By Colin Jun
Last Saturday, students from the Live Music Club performed the annual acoustic music concert “Unplugged.” Live Music Club was created with the goal of bringing good music, good food, and a good groove to Shanghai American School Pudong. The club has already hosted several music concerts, including Hardcore Parkour Concert in April and Cafeteria Show during lunch at SAS.
“Unplugged” primarily features acoustic versions of songs. In other words, there are no electronic instruments used in “Unplugged.” The show invites SAS Pudong performers as well as other talented performers from international schools across Shanghai.
The concert provided a space for international students in Shanghai to enjoy a variety of music from different cultures. Jane and Inyoung, SAS PD students, opened the concert with the American pop songs “Attention” and “That’s What I Like.” Following the mood set by Jane and Inyoung, Irene and Sam performed “Lucky,” and Eli Plonka performed “Liability” and “Perfect.” These American pop song performances invited the audience into the world of live music.
The concert introduced SAS PD students to music they may not have experienced before. Neal Lim performed a Japanese song “Yumekui Shoujo ( 沙上の夢喰い少女 )” by Yonezu Kenshi, a famous Japanese solo singer. Prego and Josh performed a Korean Song “Love Letter (러브레터).” Both songs were performed in their original languages.
Although many students couldn’t understand the lyrics, the performance provided an indirect experience to Korean and Japanese culture and their branches of music. The concert revealed how passionate the musicians at SAS PD and other international schools are.
The artistic passion of Xiaokun Dong, the leader of Live Music Club, was particularly noteworthy. He accompanied most of the performances; successfully collaborating with other school students with a short preparation time while also performing his song in the concert. Reflecting his passion (and of course, the passion of every member of the club), Live Music Club successfully hosted their annual “Unplugged 2017” concert.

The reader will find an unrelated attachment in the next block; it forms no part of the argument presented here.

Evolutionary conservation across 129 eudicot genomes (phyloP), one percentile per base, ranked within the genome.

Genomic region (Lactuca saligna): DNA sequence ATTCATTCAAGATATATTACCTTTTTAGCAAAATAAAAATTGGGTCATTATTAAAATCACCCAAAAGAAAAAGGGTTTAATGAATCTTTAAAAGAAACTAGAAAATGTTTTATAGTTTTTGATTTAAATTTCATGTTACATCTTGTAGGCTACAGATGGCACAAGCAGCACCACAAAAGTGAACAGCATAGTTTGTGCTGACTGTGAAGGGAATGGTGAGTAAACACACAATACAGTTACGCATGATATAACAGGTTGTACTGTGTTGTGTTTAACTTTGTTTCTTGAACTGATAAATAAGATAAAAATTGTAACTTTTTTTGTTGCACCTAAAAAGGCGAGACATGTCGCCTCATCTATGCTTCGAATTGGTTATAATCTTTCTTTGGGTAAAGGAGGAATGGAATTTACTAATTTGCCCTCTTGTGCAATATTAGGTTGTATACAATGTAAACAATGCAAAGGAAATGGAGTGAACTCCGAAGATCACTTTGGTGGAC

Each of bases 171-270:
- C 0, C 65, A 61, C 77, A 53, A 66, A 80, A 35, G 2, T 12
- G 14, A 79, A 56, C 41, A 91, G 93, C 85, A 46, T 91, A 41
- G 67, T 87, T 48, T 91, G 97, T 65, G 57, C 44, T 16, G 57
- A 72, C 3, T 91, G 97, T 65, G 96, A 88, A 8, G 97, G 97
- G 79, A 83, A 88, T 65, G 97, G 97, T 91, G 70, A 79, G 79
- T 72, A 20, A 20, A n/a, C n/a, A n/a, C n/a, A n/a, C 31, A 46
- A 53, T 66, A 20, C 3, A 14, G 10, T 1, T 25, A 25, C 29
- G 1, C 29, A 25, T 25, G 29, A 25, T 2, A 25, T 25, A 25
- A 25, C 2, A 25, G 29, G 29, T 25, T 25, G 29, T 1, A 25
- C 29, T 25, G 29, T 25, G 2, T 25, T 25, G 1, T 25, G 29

For more information about Live Music Club, their musical passion and their future concerts, you can visit their Facebook page:
For the lineup of “Unplugged 2017,” check
By Grace Deng
On Wednesday, November 8th, two Shanghai American School Pudong busses crashed into each other on their way out of the back gate. Although no one was seriously hurt, two people suffered minor injuries due to the impact of the collision.
“The bus in front of us stopped abruptly and our bus couldn’t brake in time so we crashed,” said Andrew Lau, a junior was in one of the buses at the time. “We crashed straight on.”
One of the buses lost a taillight, while the other bus’ front window was completely shattered.
Shanghai American School’s STUCO and the school administration took this as an opportunity to remind students on bus safety, reminding people during Thursday’s grade level meetings to wear their seat belts in the case of collision. During the sophomore grade level meeting, Dr. Lee assured students that the school administration was working with the bus company to improve our bus riding experience and safety.
This bus crash comes after a series of complaints from students about the new bus company this year, as many students have raised concerns about late buses and missing class. One junior, Angie Fan, even claimed during the junior grade level meeting that busses have been cutting through lanes and speeding.
When asked about whether people have been wearing their seat belts more often in response to the bus crash, Jasmine Liu, a sophomore, replied “a little.” She says “not all the students have started wearing seat belts, but most of the elementary and middle school students have.”